There are three “rats of the week” on the home page of whosarat.com, a Web site that exposes identities of witnesses cooperating with the government, the New York Times reports. The site posts names and mug shots, with court documents detailing what they have agreed to do in exchange for lenient sentences. Said a spokesman for the site: “Everybody has a choice in life about what they want to do for a living. Nobody likes a tattletale.” The Justice Department wants the federal courts to by removing plea agreements from online court files, whether involving cooperating witnesses or not. The department said sites like whosarat.com exist “for the clear purpose of witness intimidation, retaliation and harassment.”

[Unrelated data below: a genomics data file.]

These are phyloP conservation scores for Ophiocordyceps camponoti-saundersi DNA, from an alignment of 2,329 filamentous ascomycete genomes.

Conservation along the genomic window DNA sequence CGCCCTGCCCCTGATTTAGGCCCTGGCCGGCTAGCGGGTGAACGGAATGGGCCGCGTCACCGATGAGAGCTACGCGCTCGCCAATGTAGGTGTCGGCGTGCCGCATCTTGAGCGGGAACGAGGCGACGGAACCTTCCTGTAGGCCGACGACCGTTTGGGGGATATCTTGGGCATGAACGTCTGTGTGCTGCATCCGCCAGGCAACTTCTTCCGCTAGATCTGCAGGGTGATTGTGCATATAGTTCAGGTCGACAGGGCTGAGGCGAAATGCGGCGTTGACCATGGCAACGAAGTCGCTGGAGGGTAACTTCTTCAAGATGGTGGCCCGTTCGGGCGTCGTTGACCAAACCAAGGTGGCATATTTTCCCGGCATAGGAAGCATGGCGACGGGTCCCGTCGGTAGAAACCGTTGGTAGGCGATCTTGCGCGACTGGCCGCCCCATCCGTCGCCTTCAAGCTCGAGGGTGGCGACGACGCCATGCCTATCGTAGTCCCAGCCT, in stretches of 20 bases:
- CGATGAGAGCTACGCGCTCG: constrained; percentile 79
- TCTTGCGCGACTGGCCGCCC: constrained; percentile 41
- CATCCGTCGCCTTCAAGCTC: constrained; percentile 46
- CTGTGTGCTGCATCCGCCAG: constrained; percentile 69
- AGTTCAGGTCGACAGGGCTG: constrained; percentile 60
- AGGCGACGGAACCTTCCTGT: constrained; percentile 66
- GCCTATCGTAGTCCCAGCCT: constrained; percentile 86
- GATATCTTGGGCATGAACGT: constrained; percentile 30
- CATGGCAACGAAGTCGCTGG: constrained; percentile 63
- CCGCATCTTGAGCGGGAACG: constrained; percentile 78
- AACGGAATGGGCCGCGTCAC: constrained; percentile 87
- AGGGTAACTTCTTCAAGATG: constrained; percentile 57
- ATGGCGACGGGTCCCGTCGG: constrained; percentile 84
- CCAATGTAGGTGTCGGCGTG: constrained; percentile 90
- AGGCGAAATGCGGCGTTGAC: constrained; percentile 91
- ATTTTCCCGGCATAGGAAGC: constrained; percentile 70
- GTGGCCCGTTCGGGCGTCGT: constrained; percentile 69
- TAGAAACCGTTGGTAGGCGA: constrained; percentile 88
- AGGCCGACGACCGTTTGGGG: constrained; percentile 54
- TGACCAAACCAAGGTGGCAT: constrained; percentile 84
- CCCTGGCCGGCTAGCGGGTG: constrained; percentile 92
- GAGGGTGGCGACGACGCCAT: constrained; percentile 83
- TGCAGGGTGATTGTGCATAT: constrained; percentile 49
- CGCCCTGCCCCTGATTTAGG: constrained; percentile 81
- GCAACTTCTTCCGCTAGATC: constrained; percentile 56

The federal court in Miami has provisionally adopted the department's recommendation to remove plea agreements from electronic files. Judge John Tunheim of Minneapolis, chairman of a U.S. Judicial Conference committee studying the issue, acknowledged the gravity of the safety threat posed by the Web sites but said it would be better addressed through case-by-case actions. He favors putting the details of a witness's cooperation into a separate document and sealing only that document, or withholding it from the court file.